Another exemption is in place for landlords that have made all the relevant energy efficiency improvements that can be made to the property and the property’s energy performance remains below an EPC E.
This allows a five-year exemption after which the landlord must try again to improve the property’s EPC rating to meet the minimum level of energy efficiency.
A five-year immunity will also be granted if it can be proven, via a report from an independent RICS registered surveyor, that the installation of specific energy efficiency measures would reduce the market value of the property, or the building it forms part of, by more than 5 per cent.
Further immunities include properties where consent from a relevant third party or from a tenant is not granted, if a person becomes a landlord suddenly or if a property is not required to have an EPC rating.
However, if a property does not fall under any of these exemptions and meets the seven-year payback period, the landlord must carry out the work to improve the energy efficiency to at least an EPC rating of E.
Enforcement and penalties
MEES will be enforced by local weights and measures authorities (LWMAs), who may serve compliance notices if they believe a landlord is in breach of the regulations. Failure to provide documents or information requested by a compliance notice, or failure to register information on the PRS Exemptions Register as required by a compliance notice, may result in a penalty notice being served.
If it is proven that a landlord has been in breach for less than three months, a financial penalty of up to £5,000, or of up to 10 per cent of the rateable value of the property – whichever is greater – can be given, subject to a maximum financial penalty of £50,000.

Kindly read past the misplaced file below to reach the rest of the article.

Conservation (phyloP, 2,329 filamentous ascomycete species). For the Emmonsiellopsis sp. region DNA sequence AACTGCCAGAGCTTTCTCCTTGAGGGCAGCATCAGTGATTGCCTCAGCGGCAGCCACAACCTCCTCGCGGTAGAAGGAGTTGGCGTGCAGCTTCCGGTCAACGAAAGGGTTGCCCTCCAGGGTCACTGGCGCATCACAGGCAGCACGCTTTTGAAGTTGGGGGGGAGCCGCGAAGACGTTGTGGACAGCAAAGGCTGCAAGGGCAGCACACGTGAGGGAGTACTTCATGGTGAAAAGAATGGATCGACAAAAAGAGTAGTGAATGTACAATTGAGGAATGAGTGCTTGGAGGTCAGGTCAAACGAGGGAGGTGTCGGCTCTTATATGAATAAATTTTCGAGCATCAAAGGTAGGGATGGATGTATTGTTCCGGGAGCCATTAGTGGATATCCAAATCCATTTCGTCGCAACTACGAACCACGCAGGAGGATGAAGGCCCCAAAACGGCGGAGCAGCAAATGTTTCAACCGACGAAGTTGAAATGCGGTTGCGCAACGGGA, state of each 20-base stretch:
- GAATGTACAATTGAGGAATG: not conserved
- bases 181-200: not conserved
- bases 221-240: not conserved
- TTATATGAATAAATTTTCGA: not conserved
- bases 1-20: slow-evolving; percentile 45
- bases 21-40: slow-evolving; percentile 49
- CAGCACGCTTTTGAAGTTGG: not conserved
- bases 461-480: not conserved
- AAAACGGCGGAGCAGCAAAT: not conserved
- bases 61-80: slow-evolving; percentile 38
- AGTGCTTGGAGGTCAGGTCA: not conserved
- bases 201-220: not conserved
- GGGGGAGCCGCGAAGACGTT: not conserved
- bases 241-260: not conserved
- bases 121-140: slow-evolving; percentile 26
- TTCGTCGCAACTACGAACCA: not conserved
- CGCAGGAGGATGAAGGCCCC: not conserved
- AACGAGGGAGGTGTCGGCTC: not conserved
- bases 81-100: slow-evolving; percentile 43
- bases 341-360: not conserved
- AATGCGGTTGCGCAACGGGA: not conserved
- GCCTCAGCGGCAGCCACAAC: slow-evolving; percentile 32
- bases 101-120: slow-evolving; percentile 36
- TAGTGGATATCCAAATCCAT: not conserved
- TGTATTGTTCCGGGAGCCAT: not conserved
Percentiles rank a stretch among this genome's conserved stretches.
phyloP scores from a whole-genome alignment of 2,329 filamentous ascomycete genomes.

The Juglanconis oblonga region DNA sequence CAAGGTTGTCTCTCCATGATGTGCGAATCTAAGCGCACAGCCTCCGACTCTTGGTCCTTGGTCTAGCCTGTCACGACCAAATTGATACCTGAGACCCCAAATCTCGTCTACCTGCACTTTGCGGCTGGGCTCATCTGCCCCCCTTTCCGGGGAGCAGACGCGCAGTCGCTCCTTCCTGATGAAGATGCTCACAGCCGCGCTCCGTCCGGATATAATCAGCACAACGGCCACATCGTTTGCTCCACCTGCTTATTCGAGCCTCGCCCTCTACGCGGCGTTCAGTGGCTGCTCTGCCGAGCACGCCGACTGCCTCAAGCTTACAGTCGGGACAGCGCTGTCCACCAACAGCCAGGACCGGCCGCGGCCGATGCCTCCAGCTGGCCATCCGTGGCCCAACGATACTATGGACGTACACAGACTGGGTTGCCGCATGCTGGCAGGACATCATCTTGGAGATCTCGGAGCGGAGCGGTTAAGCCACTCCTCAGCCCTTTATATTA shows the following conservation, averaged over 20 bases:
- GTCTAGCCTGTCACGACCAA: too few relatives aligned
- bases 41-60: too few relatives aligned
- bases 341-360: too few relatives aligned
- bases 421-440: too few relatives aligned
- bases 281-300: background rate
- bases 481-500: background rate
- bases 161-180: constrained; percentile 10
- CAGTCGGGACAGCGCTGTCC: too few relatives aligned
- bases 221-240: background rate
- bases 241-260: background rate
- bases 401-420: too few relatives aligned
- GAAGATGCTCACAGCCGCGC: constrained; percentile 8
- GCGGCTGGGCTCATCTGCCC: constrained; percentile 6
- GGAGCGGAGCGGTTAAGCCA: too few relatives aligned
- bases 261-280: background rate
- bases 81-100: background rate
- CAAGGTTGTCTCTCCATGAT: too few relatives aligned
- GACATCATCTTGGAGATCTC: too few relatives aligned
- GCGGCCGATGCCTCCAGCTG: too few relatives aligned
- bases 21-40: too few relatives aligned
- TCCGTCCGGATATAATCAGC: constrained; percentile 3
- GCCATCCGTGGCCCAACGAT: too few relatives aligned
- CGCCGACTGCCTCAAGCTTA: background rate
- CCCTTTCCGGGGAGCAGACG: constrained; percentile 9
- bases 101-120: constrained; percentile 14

For three months or more, this rises to £10,000 or 20 per cent of the rateable value of the property up to a maximum of £150,000.
Other fines of £5,000 can be applied if a landlord is found to have published false or misleading information on the PRS Exemptions Register or if the landlord has failed to comply with a compliance notice.
If a landlord does not pay a financial penalty imposed, the enforcement authority may take the landlord to court to recover the money.
Finally, LWMAs will also be able to publish some details of the landlord’s breach on a publicly accessible part of the PRS Exemptions Register, which will be available for view by the public for at least 12 months.
The publication of the 71-page document has been long-awaited by industry, which has been preparing for the introduction of MEES on 1 April 2018 for years.
John Alker, campaign and policy director for the UK Green Building Council, said: “We warmly welcome the publication of guidance for minimum energy efficiency standards. The regulations have already had a galvanising effect on the commercial property industry, which has been working hard for the last few years to prepare for these regulations.
“This guidance provides vital clarity to commercial landlords about compliance and enforcement ahead of the regulations coming into force next April.”